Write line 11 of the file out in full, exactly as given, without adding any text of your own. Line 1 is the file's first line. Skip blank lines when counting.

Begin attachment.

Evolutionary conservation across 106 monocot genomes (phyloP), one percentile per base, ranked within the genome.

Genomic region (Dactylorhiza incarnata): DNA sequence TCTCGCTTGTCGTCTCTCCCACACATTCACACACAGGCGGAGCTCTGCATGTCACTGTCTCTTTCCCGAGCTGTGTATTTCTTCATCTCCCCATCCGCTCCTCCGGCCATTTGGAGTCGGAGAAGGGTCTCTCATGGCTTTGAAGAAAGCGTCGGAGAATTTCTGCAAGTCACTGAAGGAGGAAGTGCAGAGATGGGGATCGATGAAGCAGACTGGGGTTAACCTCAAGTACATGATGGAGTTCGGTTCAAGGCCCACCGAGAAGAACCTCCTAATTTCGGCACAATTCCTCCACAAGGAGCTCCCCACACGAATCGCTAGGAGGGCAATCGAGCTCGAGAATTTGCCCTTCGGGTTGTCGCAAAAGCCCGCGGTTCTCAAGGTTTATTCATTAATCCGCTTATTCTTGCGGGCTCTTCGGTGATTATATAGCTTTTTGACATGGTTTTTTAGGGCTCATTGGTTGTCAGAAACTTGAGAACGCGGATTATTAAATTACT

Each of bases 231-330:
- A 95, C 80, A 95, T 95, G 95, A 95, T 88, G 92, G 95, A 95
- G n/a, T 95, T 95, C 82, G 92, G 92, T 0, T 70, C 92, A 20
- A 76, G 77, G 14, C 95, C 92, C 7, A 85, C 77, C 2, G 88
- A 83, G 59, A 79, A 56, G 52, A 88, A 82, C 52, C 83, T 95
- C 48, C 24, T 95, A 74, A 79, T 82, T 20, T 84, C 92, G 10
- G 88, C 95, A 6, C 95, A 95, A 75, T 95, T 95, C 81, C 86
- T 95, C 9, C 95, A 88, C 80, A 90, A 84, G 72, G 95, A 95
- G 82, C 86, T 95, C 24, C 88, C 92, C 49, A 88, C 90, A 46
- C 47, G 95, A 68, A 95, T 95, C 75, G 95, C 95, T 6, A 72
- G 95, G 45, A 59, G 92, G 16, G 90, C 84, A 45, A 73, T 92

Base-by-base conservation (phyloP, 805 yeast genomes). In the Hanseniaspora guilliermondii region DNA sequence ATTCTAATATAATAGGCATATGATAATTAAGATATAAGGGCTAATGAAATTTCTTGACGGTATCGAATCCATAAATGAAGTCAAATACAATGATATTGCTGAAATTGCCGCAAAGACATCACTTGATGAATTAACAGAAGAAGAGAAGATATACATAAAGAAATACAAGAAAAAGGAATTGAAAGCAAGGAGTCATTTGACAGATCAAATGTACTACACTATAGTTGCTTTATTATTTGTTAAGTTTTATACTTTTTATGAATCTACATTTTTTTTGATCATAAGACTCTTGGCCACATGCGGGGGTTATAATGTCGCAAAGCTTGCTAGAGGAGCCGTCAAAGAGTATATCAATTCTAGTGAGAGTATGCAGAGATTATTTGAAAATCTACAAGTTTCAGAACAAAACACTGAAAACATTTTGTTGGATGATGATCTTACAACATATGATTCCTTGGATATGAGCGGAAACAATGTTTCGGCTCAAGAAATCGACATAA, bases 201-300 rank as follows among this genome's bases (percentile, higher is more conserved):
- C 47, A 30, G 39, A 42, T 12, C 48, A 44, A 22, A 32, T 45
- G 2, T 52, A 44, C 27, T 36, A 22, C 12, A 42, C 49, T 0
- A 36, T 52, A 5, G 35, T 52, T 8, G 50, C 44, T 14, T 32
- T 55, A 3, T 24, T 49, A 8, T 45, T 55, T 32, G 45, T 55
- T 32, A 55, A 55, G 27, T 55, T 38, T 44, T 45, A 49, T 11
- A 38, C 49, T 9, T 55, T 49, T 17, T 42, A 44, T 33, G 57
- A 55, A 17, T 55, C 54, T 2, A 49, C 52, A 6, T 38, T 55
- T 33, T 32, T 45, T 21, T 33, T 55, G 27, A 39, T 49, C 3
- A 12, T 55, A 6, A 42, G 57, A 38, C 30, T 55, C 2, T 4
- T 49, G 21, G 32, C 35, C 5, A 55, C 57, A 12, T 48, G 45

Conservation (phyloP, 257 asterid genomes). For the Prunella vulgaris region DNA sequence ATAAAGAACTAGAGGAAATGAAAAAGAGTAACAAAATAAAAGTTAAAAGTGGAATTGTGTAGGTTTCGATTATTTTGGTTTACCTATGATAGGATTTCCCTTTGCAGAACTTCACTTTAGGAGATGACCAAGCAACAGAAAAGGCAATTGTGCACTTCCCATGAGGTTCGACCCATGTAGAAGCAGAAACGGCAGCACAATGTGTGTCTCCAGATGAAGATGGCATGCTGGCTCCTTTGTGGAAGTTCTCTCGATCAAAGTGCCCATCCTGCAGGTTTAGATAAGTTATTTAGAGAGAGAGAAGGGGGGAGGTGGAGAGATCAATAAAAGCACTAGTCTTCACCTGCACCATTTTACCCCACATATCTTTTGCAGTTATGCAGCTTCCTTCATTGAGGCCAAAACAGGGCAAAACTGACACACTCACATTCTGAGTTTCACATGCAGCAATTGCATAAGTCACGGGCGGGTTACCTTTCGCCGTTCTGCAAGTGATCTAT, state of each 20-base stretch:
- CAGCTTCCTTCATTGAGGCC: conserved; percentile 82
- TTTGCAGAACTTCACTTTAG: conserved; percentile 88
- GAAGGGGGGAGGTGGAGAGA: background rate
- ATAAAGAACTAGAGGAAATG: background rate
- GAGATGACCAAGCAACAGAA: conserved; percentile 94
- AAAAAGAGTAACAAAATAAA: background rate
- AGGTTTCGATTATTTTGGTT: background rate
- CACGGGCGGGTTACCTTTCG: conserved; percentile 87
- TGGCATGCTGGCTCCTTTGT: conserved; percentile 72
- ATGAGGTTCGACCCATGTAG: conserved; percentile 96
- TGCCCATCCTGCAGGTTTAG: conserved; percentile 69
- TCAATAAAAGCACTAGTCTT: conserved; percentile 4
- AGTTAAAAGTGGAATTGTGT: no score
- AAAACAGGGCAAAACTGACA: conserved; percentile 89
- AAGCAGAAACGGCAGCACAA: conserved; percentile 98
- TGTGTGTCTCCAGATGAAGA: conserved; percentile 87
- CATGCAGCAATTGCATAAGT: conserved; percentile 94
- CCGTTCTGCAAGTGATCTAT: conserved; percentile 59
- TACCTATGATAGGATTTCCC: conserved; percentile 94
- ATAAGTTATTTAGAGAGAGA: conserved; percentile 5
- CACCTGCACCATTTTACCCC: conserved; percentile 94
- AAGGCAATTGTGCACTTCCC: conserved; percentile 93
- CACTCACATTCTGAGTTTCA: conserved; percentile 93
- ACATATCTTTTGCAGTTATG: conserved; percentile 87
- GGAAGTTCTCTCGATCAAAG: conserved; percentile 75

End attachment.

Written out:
- G 82, C 86, T 95, C 24, C 88, C 92, C 49, A 88, C 90, A 46